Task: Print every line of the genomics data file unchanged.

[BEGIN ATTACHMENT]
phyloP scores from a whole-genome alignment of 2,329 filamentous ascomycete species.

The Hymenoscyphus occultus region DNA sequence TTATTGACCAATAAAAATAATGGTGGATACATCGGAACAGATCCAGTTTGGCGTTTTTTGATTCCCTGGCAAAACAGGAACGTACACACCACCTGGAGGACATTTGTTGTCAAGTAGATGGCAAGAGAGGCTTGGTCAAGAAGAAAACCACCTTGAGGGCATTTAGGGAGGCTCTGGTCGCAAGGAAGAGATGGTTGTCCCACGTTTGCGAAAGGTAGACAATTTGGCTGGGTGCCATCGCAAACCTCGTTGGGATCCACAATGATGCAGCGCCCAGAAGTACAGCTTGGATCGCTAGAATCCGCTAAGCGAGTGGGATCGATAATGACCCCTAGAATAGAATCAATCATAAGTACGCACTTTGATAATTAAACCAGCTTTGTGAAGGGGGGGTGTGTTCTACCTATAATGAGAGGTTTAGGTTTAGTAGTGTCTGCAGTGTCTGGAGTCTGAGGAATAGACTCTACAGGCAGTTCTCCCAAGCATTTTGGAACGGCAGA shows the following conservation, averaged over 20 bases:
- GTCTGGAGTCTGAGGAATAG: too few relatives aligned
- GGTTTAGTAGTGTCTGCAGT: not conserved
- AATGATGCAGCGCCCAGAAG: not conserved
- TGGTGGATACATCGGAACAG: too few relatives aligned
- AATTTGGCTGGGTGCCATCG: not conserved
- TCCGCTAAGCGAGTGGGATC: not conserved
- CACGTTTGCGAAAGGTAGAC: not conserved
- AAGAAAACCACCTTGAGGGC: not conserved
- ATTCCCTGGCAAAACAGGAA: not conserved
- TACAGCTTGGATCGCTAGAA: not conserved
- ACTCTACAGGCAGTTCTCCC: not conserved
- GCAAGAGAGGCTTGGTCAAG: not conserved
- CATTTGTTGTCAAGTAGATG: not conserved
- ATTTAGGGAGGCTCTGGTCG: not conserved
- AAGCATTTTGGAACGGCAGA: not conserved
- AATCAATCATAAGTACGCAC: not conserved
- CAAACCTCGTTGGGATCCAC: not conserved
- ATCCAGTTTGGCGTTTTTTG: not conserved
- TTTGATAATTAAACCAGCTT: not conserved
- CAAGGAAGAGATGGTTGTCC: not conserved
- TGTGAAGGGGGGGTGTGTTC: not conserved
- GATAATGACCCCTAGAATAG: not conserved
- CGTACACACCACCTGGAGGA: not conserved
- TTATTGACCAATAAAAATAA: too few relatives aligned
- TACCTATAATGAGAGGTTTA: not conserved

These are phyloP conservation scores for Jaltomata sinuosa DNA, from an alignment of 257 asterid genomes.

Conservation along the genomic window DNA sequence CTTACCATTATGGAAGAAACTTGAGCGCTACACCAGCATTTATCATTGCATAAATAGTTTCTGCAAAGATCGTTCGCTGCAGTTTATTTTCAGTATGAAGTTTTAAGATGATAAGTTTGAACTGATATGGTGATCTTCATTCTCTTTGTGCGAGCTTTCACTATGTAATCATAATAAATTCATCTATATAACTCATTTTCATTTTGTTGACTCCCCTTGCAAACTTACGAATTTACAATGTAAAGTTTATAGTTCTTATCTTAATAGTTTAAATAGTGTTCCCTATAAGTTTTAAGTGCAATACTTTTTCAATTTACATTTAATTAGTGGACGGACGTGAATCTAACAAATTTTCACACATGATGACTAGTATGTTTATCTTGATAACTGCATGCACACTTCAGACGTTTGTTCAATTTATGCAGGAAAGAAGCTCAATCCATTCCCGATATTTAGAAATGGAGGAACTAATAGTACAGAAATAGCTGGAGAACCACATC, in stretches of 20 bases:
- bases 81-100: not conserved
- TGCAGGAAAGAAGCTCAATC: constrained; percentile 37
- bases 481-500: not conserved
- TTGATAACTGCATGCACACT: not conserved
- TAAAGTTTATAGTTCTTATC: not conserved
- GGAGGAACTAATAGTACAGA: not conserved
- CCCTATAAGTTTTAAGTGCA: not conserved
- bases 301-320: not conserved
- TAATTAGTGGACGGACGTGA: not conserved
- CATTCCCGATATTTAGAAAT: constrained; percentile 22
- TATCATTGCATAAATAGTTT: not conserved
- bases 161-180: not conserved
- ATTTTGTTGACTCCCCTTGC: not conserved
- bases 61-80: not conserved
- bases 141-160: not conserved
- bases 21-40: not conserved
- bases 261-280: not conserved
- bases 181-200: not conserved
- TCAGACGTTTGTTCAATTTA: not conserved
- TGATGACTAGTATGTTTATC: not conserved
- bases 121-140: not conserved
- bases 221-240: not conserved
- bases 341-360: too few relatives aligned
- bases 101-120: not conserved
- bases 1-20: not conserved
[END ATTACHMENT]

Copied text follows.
phyloP scores from a whole-genome alignment of 2,329 filamentous ascomycete species.

The Hymenoscyphus occultus region DNA sequence TTATTGACCAATAAAAATAATGGTGGATACATCGGAACAGATCCAGTTTGGCGTTTTTTGATTCCCTGGCAAAACAGGAACGTACACACCACCTGGAGGACATTTGTTGTCAAGTAGATGGCAAGAGAGGCTTGGTCAAGAAGAAAACCACCTTGAGGGCATTTAGGGAGGCTCTGGTCGCAAGGAAGAGATGGTTGTCCCACGTTTGCGAAAGGTAGACAATTTGGCTGGGTGCCATCGCAAACCTCGTTGGGATCCACAATGATGCAGCGCCCAGAAGTACAGCTTGGATCGCTAGAATCCGCTAAGCGAGTGGGATCGATAATGACCCCTAGAATAGAATCAATCATAAGTACGCACTTTGATAATTAAACCAGCTTTGTGAAGGGGGGGTGTGTTCTACCTATAATGAGAGGTTTAGGTTTAGTAGTGTCTGCAGTGTCTGGAGTCTGAGGAATAGACTCTACAGGCAGTTCTCCCAAGCATTTTGGAACGGCAGA shows the following conservation, averaged over 20 bases:
- GTCTGGAGTCTGAGGAATAG: too few relatives aligned
- GGTTTAGTAGTGTCTGCAGT: not conserved
- AATGATGCAGCGCCCAGAAG: not conserved
- TGGTGGATACATCGGAACAG: too few relatives aligned
- AATTTGGCTGGGTGCCATCG: not conserved
- TCCGCTAAGCGAGTGGGATC: not conserved
- CACGTTTGCGAAAGGTAGAC: not conserved
- AAGAAAACCACCTTGAGGGC: not conserved
- ATTCCCTGGCAAAACAGGAA: not conserved
- TACAGCTTGGATCGCTAGAA: not conserved
- ACTCTACAGGCAGTTCTCCC: not conserved
- GCAAGAGAGGCTTGGTCAAG: not conserved
- CATTTGTTGTCAAGTAGATG: not conserved
- ATTTAGGGAGGCTCTGGTCG: not conserved
- AAGCATTTTGGAACGGCAGA: not conserved
- AATCAATCATAAGTACGCAC: not conserved
- CAAACCTCGTTGGGATCCAC: not conserved
- ATCCAGTTTGGCGTTTTTTG: not conserved
- TTTGATAATTAAACCAGCTT: not conserved
- CAAGGAAGAGATGGTTGTCC: not conserved
- TGTGAAGGGGGGGTGTGTTC: not conserved
- GATAATGACCCCTAGAATAG: not conserved
- CGTACACACCACCTGGAGGA: not conserved
- TTATTGACCAATAAAAATAA: too few relatives aligned
- TACCTATAATGAGAGGTTTA: not conserved

These are phyloP conservation scores for Jaltomata sinuosa DNA, from an alignment of 257 asterid genomes.

Conservation along the genomic window DNA sequence CTTACCATTATGGAAGAAACTTGAGCGCTACACCAGCATTTATCATTGCATAAATAGTTTCTGCAAAGATCGTTCGCTGCAGTTTATTTTCAGTATGAAGTTTTAAGATGATAAGTTTGAACTGATATGGTGATCTTCATTCTCTTTGTGCGAGCTTTCACTATGTAATCATAATAAATTCATCTATATAACTCATTTTCATTTTGTTGACTCCCCTTGCAAACTTACGAATTTACAATGTAAAGTTTATAGTTCTTATCTTAATAGTTTAAATAGTGTTCCCTATAAGTTTTAAGTGCAATACTTTTTCAATTTACATTTAATTAGTGGACGGACGTGAATCTAACAAATTTTCACACATGATGACTAGTATGTTTATCTTGATAACTGCATGCACACTTCAGACGTTTGTTCAATTTATGCAGGAAAGAAGCTCAATCCATTCCCGATATTTAGAAATGGAGGAACTAATAGTACAGAAATAGCTGGAGAACCACATC, in stretches of 20 bases:
- bases 81-100: not conserved
- TGCAGGAAAGAAGCTCAATC: constrained; percentile 37
- bases 481-500: not conserved
- TTGATAACTGCATGCACACT: not conserved
- TAAAGTTTATAGTTCTTATC: not conserved
- GGAGGAACTAATAGTACAGA: not conserved
- CCCTATAAGTTTTAAGTGCA: not conserved
- bases 301-320: not conserved
- TAATTAGTGGACGGACGTGA: not conserved
- CATTCCCGATATTTAGAAAT: constrained; percentile 22
- TATCATTGCATAAATAGTTT: not conserved
- bases 161-180: not conserved
- ATTTTGTTGACTCCCCTTGC: not conserved
- bases 61-80: not conserved
- bases 141-160: not conserved
- bases 21-40: not conserved
- bases 261-280: not conserved
- bases 181-200: not conserved
- TCAGACGTTTGTTCAATTTA: not conserved
- TGATGACTAGTATGTTTATC: not conserved
- bases 121-140: not conserved
- bases 221-240: not conserved
- bases 341-360: too few relatives aligned
- bases 101-120: not conserved
- bases 1-20: not conserved